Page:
Sick of blurred identity, US plant pathologists formed own society

December 29, 2009

COLLEGE STATION - Spinach with fungus, malnourished cabbage, spots on cauliflower and peaches injured by frost. No matter the malady, a group of people who fashioned themselves as "plant doctors" assembled for the first time 100 years ago this week to discuss those and other plant problems.

Their gathering in Boston set in motion a new field of science called plant pathology, whose researchers would help the young U.S. establish a healthy agriculture industry, according to a Texas AgriLife Research scientist.

But studying the diseases of plants proved almost easier than launching a new professional identity, according to Dr. Karen-Beth Scholthof, AgriLife Research plant pathologist. Scholthof, and her collaborator Dr. Paul Peterson of Clemson University, examined the creation of the American Phytopathological Society in an article in the January 2010 journal Phytopathology.

Scholthof became interested in the history of science more than a decade ago and became passionate about archival research.

"What I find going back through the records is that a lot of work was done, published and then lost track of," Scholthof said. "There is a lot of room to reinterpret what has happened (since the early studies)."

This research has increased her awareness of the history of the viruses she normally studies and also helps her bring new ideas to the classroom.

Scientists in the U.S. began to recognize and study the diseases of plants in the late 1880s when all research concerning plants was lumped into botany. By 1908, science had evolved to include microscopes and cell-staining techniques that enabled researchers to take a closer look at the diseases that impact plants, Scholthof explained.

"They were also part of a new emphasis on plant morphology and physiology instead of the earlier focus on taxonomic classification," she wrote. "This scientific wave of 'new botany' brought plants into the laboratory as experimental material."

"Because of this, U.S. researchers were able to accurately diagnose and predictably control several plant diseases by 1908," she added. "U.S. plant pathologists were also making progress in identifying and utilizing plants with resistance to diseases of economic importance, although genetics and plant breeding were still in their infancy."

Despite these successes, however, the new-style plant doctors felt a need to distance themselves from botanists in order to define their profession, Scholthof explained, and they also needed a specific journal in which their studies could be published for peers.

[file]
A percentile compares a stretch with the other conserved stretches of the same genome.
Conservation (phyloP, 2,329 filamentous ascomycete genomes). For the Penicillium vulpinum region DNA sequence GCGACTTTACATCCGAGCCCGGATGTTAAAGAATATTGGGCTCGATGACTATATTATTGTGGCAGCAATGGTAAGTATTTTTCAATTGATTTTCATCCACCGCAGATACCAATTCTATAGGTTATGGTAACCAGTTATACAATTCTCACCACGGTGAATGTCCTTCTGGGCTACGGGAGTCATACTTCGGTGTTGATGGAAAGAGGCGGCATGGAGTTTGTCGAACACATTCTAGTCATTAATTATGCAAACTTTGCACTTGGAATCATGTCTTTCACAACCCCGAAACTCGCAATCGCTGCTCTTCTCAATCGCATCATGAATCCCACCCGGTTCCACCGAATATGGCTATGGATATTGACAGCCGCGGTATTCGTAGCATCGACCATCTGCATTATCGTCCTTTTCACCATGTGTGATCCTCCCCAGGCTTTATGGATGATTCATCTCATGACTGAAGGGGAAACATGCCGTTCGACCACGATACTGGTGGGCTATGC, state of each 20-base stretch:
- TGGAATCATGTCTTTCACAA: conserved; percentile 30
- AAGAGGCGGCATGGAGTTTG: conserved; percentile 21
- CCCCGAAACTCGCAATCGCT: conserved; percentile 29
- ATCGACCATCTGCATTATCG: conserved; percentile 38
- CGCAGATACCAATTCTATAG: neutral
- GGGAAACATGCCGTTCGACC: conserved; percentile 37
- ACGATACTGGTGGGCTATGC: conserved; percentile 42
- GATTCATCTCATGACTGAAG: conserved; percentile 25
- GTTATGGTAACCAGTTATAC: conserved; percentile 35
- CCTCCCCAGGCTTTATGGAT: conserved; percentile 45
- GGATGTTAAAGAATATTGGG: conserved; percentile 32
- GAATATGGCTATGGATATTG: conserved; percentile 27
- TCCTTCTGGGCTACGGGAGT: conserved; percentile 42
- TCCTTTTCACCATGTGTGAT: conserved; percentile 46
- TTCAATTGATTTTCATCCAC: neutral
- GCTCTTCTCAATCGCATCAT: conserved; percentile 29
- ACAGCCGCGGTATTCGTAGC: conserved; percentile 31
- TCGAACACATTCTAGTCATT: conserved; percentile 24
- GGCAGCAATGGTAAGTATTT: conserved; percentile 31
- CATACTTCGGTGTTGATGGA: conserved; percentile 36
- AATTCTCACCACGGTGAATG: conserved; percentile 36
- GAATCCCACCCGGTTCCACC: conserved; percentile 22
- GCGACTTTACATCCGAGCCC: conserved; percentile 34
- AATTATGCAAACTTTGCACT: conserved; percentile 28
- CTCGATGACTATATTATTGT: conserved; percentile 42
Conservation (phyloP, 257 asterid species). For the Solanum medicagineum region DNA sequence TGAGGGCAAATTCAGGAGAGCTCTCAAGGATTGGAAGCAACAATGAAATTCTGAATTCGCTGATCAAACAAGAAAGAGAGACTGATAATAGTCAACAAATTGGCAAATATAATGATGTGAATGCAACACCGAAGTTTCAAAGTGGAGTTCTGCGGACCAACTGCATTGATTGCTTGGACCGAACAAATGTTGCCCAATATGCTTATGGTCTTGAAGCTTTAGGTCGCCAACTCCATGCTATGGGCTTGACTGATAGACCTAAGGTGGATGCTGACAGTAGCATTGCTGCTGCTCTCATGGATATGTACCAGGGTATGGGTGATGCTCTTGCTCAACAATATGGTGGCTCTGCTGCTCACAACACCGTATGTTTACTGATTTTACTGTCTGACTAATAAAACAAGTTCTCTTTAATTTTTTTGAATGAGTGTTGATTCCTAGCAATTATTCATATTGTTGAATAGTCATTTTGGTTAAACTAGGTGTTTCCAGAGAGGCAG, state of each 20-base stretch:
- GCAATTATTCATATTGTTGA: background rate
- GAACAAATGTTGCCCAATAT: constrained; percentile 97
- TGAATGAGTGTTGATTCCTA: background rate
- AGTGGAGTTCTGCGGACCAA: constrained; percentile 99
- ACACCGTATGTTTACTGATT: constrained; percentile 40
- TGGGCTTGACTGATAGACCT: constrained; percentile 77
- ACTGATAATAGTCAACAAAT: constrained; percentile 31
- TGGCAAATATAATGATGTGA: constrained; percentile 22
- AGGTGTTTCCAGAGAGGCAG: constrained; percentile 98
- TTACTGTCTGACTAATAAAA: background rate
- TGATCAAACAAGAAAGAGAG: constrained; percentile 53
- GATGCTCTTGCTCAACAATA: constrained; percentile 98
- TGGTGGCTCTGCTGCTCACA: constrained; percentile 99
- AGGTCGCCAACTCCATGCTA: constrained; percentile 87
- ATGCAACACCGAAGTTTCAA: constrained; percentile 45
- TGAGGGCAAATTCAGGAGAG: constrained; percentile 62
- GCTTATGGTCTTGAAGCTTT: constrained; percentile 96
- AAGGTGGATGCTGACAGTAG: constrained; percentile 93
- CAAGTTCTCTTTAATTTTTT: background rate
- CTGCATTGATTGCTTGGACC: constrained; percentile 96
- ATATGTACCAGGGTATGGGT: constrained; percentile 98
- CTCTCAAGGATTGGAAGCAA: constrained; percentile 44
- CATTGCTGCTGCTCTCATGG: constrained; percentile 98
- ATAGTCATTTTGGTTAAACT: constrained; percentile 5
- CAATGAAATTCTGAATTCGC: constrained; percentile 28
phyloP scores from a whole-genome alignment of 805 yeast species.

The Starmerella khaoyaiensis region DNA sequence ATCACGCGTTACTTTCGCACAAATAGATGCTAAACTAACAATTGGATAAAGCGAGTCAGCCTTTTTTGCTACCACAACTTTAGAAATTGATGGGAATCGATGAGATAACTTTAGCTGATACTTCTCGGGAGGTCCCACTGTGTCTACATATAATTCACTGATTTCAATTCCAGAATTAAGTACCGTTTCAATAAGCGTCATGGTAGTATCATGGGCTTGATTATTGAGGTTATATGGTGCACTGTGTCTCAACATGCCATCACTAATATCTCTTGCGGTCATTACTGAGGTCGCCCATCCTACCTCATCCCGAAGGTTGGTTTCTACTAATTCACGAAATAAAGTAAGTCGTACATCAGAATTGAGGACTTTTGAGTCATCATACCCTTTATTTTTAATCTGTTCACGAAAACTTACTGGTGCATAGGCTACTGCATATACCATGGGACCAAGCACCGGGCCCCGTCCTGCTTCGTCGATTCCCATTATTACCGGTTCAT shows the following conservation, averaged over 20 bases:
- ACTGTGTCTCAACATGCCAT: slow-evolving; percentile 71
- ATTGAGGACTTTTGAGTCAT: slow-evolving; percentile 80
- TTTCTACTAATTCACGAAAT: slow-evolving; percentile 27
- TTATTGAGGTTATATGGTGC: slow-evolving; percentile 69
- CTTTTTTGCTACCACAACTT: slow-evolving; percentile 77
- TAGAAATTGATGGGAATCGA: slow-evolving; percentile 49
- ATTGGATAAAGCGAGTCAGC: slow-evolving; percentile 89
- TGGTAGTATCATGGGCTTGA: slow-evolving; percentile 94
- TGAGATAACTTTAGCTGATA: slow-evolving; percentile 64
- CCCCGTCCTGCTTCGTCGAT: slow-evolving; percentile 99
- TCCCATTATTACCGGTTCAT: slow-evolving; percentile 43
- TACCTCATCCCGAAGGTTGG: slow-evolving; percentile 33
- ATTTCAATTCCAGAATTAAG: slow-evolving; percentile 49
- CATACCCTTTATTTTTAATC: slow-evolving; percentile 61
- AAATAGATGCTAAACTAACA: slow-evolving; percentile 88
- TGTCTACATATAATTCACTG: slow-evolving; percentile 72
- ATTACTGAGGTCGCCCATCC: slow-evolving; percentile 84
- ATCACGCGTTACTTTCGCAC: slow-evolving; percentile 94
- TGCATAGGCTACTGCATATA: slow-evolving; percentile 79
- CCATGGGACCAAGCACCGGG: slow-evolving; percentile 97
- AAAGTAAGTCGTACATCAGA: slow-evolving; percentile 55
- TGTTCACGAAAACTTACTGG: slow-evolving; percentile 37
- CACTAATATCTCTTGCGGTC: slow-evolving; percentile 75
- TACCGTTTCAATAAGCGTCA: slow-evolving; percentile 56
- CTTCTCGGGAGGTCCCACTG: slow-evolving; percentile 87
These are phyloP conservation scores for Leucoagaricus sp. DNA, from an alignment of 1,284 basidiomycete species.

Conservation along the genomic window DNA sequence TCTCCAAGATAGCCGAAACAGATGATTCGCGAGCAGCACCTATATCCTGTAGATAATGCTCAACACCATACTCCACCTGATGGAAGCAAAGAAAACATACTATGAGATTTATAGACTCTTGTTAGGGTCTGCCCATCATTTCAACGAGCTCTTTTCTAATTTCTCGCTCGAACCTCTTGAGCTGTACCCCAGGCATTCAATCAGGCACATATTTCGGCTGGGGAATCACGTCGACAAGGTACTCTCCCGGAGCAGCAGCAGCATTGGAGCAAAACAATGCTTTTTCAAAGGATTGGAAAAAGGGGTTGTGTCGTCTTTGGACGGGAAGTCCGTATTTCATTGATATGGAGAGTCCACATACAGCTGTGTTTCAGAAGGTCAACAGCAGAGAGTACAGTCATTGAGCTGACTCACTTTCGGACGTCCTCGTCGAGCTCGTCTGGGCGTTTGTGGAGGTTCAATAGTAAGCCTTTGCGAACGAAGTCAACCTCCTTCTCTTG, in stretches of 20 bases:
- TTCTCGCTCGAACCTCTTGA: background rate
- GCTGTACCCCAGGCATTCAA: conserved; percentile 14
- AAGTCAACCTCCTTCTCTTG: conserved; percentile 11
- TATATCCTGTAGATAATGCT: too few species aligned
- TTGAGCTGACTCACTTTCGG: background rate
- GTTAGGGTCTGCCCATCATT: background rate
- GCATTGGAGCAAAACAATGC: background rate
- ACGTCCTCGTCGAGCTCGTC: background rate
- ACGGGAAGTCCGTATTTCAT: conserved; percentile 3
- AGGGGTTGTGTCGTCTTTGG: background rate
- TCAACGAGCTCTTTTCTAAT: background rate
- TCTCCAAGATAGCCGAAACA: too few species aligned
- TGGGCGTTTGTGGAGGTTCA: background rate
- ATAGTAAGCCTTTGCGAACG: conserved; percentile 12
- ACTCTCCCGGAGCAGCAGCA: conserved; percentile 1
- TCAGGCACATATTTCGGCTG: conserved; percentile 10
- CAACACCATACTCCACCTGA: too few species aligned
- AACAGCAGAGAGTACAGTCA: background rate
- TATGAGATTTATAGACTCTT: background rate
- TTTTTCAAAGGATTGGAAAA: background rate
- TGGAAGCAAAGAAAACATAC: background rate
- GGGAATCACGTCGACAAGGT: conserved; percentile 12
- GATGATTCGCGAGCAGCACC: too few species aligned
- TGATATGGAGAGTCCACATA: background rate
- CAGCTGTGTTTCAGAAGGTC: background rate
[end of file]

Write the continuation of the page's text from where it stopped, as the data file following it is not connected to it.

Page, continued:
"Scientists professionally are defined by where they come together as a group and where they publish their research," noted Peterson, a plant pathologist and historian.

Leaders in the U.S. Department of Agriculture and several agricultural experiment stations in various states pushed to get a separate section to meet during the 1909 American Association for the Advancement of Science.

They invited scientists from across the nation and urged them to present their findings "to put together the strongest possible program ... that would command respect and attention," Scholthof and Peterson wrote.

As a result, 38 men and three women from 15 states - as far away as California - made their way to Boston on Dec. 30-31, 1909 to present 45 scientific papers, according to Scholthof. They covered virtually every crop still of importance to U.S. agriculture - from fruits and fibers to forages, field crops and forests. Many of the diseases described in that first meeting are no longer of economic consequence because plant pathologists helped develop methods to control outbreaks.

"The early researchers in the field were incredibly insightful," Scholthof said. "They observed and learned what they did with what we would consider rudimentary tools."

Their lead in developing the study of plant diseases as a profession, she noted, has enabled researchers since to specialize and target problems in order to maintain a stable agriculture economy and food supply for the nation.

"Plant pathologists will continue to emerge as economically important agents of diagnosing disease, ensuring a need for plant pathologists today and in the future," Scholthof said.
-end-


Texas A&M AgriLife Communications

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